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Hyde Park man gets five years in federal prison on gun charge

A federal judge has sentenced a Hyde Park man to five years in prison for getting caught throwing a backpack with a gun up on a Blue Hill Avenue roof while police were chasing him on May 1, 2019, the US Attorney's office reports.

Kerry Charlotin, 30, pleaded guilty in January to a federal charge of being a felon in possession of a firearm and ammunition - which arose from a 2018 conviction in West Roxbury Municipal Court on a charge of assault with a dangerous weapon - a gun.

Judge William Young's sentence is less than the almost 6 1/2-year sentence recommended by prosecutors and more than the 4 years proposed by his attorney. He will receive credit for the more than a year he has served in a Rhode Island prison after his arrest on the federal charge and through his sentencing.

Charlotin's attorney urged Young to take into account the fact that Charlotin grew up in a series of broken homes, starting with a mother who made money by performing voodoo. After a series of foster homes, she continued, Charlotin was given to his father, who often beat him with a belt, and his stepmother. He suffers from bipolar disorder and needs mental-health care, not a long prison term, she wrote, adding that while in detention at a Rhode Island prison awaiting sentencing, he earned his GED and trained as a barber.

A prosecutor, however, wrote that past lenient sentences - he was on parole for the West Roxbury conviction when arrested on Blue Hill Avenue - show that shorter sentences have not helped end his criminal life, which includes various robberies and a threat to shoot up a cab. Although some of his behavior might be due to his mental illness and substance abuse, others have resulted from clear decisions he made to commit acts of violence or potential violence. A long sentence would make him pay for his crime and serve as a warning to others not to do what he did, the prosecutor wrote.

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Comments

The shorter sentences also show that prison is not what this person needs in order to improve his life.

I doubt it will ever change though.
Of all the people who should know you would think it would be the Judges who see these kinds of cases day after day, but they seem to lean toward leniency over toughness even though they see the results of leniency.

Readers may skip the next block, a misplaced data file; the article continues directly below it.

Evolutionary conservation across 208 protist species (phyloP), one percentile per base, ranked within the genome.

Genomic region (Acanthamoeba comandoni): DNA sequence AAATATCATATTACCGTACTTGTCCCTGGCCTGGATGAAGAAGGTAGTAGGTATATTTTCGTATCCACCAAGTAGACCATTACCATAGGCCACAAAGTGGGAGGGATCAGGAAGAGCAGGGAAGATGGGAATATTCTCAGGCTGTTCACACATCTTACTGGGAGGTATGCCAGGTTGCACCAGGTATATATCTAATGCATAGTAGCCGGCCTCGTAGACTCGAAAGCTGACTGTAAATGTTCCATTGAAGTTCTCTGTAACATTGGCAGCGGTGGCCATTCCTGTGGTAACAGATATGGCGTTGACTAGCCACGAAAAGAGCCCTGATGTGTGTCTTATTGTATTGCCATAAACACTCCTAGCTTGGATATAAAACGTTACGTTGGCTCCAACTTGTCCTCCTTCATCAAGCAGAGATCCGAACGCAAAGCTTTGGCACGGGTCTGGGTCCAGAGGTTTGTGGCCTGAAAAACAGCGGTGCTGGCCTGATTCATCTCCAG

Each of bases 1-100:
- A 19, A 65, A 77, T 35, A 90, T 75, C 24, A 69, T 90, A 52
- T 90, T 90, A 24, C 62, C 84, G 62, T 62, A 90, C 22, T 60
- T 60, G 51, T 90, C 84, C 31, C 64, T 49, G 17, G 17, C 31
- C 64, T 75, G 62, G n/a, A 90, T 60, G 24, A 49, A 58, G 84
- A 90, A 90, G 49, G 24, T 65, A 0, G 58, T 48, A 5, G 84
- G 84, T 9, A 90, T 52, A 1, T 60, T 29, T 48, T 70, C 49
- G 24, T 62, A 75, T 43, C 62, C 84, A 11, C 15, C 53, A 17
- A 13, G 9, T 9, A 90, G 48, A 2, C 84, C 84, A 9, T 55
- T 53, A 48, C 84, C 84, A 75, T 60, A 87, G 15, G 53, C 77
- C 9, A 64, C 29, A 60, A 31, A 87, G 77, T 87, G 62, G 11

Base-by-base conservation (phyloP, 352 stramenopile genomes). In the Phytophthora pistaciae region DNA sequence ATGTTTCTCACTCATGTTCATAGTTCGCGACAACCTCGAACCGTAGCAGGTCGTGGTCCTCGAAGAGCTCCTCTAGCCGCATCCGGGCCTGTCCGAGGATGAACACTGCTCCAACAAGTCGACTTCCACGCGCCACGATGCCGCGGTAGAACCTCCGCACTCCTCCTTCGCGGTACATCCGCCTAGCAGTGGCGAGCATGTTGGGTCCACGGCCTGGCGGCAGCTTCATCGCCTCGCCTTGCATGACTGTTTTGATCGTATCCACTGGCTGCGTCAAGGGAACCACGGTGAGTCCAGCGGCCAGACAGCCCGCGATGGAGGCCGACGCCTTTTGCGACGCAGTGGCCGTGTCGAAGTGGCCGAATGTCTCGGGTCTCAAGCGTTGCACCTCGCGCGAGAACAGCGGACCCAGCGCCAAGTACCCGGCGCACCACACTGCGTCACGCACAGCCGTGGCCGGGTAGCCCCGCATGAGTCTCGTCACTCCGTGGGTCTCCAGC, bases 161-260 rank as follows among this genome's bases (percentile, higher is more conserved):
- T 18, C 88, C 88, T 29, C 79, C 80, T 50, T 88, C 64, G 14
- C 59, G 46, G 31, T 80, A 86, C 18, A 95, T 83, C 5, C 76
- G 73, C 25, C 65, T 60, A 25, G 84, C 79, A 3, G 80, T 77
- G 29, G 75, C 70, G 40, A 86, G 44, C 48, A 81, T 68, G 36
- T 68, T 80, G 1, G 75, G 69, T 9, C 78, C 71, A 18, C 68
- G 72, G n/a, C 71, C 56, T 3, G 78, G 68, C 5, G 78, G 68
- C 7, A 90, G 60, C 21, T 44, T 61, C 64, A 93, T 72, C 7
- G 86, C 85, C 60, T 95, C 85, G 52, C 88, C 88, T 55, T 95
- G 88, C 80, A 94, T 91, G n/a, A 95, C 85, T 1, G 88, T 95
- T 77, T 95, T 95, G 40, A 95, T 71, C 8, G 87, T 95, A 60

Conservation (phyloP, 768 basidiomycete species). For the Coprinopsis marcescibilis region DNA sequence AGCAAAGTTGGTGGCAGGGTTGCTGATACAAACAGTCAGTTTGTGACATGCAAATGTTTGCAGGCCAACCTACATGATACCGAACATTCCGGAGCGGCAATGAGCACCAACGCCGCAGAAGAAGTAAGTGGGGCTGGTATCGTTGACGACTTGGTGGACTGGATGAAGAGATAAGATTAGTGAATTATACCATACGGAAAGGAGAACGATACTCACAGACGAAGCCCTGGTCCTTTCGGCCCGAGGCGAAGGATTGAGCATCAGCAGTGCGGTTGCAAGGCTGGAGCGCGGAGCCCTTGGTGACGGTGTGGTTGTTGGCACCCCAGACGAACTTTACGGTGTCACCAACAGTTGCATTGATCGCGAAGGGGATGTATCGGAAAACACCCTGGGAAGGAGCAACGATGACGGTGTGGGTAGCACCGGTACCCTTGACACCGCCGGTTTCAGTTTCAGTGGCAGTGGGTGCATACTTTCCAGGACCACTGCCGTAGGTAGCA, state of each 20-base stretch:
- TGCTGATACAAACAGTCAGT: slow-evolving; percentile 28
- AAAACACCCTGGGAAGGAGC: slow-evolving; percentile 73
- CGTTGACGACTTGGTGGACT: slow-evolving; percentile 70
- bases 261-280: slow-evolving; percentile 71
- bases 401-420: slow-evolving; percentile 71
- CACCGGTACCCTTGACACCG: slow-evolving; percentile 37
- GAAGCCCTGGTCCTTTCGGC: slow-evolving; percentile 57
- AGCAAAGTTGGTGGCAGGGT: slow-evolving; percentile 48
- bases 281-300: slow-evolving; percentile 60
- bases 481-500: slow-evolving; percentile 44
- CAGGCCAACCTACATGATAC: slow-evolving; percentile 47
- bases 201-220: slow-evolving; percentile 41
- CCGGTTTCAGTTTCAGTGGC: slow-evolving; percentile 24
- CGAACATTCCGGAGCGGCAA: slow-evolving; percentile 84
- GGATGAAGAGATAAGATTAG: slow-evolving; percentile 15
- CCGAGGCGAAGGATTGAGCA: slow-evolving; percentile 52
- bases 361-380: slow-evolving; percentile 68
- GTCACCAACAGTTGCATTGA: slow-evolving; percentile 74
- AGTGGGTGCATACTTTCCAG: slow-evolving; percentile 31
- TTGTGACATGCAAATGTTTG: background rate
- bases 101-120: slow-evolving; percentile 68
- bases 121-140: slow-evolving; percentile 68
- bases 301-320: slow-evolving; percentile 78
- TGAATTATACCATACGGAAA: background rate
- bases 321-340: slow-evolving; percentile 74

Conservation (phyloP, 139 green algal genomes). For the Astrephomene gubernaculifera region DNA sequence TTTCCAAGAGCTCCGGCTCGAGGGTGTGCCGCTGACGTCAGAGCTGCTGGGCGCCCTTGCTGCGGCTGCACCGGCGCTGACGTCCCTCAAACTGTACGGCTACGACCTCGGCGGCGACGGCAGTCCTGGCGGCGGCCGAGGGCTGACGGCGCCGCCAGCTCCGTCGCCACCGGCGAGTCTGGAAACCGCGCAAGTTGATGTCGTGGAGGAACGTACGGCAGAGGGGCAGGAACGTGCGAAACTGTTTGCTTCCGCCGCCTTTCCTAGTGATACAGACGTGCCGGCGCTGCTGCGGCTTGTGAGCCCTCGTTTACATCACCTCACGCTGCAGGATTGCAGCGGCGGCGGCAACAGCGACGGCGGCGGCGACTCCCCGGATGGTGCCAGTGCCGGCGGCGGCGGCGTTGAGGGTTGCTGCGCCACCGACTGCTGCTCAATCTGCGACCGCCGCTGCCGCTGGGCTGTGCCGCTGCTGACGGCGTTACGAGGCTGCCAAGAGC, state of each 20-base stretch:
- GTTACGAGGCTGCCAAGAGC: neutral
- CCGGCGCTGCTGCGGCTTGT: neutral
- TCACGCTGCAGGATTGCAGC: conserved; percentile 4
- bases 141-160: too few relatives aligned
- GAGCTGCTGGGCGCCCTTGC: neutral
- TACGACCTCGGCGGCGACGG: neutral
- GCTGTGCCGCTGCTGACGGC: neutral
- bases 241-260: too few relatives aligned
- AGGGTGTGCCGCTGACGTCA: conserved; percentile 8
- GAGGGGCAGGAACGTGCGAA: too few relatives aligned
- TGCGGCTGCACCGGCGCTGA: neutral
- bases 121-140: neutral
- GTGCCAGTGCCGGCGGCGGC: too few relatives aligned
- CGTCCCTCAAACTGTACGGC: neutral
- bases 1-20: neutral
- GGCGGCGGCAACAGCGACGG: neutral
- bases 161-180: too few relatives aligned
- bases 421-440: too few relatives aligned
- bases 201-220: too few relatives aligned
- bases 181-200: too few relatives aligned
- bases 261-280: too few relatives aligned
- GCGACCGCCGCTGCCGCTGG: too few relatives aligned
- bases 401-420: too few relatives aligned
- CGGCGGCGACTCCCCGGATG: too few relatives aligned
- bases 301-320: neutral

On May 17, 2018.... convicted of assault with a dangerous weapon - a gun - and larceny in West Roxbury Municipal Court. The judge in his case sentenced him to 18 months in the county jail, but suspended all but 114 days

a 2013 conviction in Suffolk Superior Court for larceny from a person, assault and battery and witness intimidation, for which he was sentenced to two years in jail, with all but five months suspended.

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Because what you believe is tough is actually weak. The simplest, laziest, easiest thing to do is say "just lock em up forever."

Figuring out how to actually stop this situation from happening is where the hard work is.

Unless I'm missing something.
When a prosecutor recommends 5 years, that is not locking them up forever.
When a Court ignores the prosecutors recommendation and imposes months instead of years, it's a problem in my opinion.

I don't expect a court to stop crimes I expect them to make sure dangerous people are not treated with leniency when it's not deserved or warranted.

Even though five years is far too lenient for this caeer criminal, it's better than the catch and release plan in Suffolk County courts.

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I honestly think many people know the system isn't great, but finding a better one isn't easy.

I don't know the actual rehab rate, but it's always going to be less than 100%, so people released from prison will re-offend.

Keeping people in prison long-term is expensive, and cruel (realizing that is open to argument), and risks occasionally harming the innocent or over-punishing those who really can rehab.

Meanwhile, "regular law-abiding people" (loose terminology - call them whatever you'd like but they write letters to the editor and they vote) want to feel safe. Every time someone is given a light sentence and then re-offends, the light sentence is an obvious target.

I don't know the solution, but it's clearly a difficult topic. Hence, our inertia, with high rates of costly imprisonment, inconsistent sentences, and plenty of anectotes to help everyone argue their perspectives.

It's even more expensive to stop trafficking guns and drugs which is a losing cat and mouse battle.

Keeping a violent dope peddler locked up costs tens of thousands. Treating people he shoots and addicts he created costs tens of millions.

With no plans to rebuild the bridge.